In a large pot, cook the poultry, skin-side down at first, for about 20 minutes, until it just begins to brown.  Remove to a separate plate (poultry is largely uncooked at this point).  Pour off all but two tablespoon of the fat that remains.

In the remaining fat, add all the garlic and 1 cup of the onions and season with salt and pepper.  Sautee until the onion begin to soften, about five minutes.  Add the wine and cook until it’s reduced by half, about four minutes.

Add the broth, poultry and spice bundle and cover, cooking for 40 minutes.

Using a slotted spoon, remove the poultry to a separate plate to cool.  Continue cooking the broth, uncovered, until it’s reduced by half, about 15 minutes.  Carefully strain the broth mixture through mesh, until you have 1 cup of broth.  Set this aside and discard the remaining broth, etc.

Once the poultry is cooled, shred the meat and discard the bones and skin.

In a saucepan, melt 2 tablespoons of the butter along with the brown sugar.  Stir in the almonds, 1 tablespoon of the cinnamon-sugar mixture and the cayenne pepper.  Once the almonds are coated, about a minute, remove to a separate bowl.

Meanwhile, in the now-empty pot, melt two more tablespoons of butter, then add the rest of the onions.  Stir the onions occasionally until they caramelize, about 15 minutes.  Stir in the almond mixture, currants, coriander, nutmeg, saffron, shredded poultry and eggs.  Slowly add the 1 cup of broth you reserved.  Stir constantly for about five minutes, until the eggs set and the mixture is moist.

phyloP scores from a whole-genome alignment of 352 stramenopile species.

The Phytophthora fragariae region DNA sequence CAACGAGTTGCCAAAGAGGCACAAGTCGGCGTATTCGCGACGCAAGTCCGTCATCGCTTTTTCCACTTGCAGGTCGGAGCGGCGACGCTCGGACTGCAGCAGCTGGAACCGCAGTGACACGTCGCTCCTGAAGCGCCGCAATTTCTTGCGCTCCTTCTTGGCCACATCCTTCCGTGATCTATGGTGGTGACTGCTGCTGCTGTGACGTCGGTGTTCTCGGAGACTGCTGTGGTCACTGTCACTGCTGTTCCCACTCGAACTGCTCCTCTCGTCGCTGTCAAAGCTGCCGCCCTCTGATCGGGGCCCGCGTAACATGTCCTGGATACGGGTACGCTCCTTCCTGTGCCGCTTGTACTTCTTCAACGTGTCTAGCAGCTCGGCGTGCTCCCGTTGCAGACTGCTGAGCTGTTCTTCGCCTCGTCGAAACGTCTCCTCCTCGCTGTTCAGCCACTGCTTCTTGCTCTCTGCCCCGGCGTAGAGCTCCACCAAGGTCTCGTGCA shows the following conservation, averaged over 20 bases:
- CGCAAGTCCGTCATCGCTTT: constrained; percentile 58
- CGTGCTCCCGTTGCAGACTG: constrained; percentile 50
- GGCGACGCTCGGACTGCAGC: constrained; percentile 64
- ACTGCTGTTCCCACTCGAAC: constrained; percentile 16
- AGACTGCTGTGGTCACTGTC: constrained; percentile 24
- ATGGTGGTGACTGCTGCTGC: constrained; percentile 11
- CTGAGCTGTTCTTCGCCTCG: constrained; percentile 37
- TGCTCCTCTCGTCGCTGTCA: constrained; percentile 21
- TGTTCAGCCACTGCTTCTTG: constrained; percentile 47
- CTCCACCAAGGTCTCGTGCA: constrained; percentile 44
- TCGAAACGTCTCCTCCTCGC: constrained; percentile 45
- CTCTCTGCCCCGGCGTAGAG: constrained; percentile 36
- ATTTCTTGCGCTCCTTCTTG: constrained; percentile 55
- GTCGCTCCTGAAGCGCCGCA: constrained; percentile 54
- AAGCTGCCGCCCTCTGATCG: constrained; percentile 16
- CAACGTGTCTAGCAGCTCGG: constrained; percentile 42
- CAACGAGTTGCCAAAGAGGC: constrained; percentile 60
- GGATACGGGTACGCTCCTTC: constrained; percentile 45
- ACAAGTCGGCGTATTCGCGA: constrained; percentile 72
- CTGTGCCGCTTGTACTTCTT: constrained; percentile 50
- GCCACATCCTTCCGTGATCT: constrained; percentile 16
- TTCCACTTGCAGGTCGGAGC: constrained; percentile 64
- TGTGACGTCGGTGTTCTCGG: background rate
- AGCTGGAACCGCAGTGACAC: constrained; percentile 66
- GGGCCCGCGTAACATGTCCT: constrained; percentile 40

Preheat the oven to 400 degrees.  Melt the rest of the butter in a small saucepan.  Brush a 10-ince pie plate with a little of the melted butter.  Lay in the phyllo dough sheets, one at a time, so that the layers adhere to the pie plate and go past the edge by two inches or so. After each dough layer, brush on a little of the melted butter and rotate the plate slightly, so that, in the end, the phyllo sheets cover the plate’s circumference.

Sprinkle another tablespoon of the cinnamon-sugar mixture over the pie bottom, then put in the meat mixture.  sprinkle the meat with the remaining cinnamon-sugar mix.  Fold the overhanging phyllo over the filling, then brush it with a little melted butter.

Bake in the oven for about 30 minutes, until golden and crisp.  Let cool for 10 minutes, sprinkle with confectioners’ sugar and serve.


1 – Zimmern’s recipe uses duck, while I selected Cornish hens.  Three hens are sufficient.  While neither is the original pigeon, hens are cheaper, healthier and, in my opinion, better than duck.

2 – Naturally, I used shallots.  Five of them are more or less equal the three onions specified.

3 – Use homemade, if it’s available.  I substituted turkey stock because, A) it was in my freezer and B) turkey stock is little more “wild” than is chicken stock, getting us a bit closer to the pigeon in the primary Moroccan recipe.

4 – Not a substitution, but a note.  Namely, these sliced almonds are awesome!  The brown sugar and cayenne do something that elevates the almonds.  Of course, the butter doesn’t hurt, either.  Not exactly low-fat, but the almonds are a definite future (if very occasional) indulgence.

5 – I don’t particularly care for dried currants.  While they’re more palatable than raisins, that’s not saying much, is it?  In this case, I substituted dried cranberries.